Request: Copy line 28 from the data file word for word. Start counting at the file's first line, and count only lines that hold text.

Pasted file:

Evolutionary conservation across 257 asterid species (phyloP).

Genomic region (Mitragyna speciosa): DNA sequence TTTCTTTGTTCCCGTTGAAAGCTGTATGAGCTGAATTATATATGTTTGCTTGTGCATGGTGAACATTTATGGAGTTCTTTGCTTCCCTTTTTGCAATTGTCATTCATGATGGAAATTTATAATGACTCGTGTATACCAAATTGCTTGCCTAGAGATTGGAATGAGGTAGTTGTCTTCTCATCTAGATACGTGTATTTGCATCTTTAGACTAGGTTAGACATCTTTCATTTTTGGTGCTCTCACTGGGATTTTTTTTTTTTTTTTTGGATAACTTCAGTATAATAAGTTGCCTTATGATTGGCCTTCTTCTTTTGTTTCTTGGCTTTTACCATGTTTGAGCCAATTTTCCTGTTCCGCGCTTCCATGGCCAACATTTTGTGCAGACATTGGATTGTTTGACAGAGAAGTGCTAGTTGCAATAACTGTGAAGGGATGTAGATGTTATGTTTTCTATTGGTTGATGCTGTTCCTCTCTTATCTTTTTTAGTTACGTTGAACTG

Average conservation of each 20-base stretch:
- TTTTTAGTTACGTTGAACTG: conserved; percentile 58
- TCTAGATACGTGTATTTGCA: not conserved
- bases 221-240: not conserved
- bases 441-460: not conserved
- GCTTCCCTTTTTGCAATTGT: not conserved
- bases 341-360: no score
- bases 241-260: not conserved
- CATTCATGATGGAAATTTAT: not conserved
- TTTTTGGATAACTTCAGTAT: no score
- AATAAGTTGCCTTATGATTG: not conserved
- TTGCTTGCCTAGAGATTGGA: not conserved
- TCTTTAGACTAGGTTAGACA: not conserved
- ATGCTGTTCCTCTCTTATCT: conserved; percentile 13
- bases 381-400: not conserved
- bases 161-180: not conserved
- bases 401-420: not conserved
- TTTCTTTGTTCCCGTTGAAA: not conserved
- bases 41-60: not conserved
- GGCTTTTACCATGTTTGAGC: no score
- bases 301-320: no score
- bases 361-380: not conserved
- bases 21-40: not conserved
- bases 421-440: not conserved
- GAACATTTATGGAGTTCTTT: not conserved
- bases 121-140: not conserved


- bases 121-140: not conserved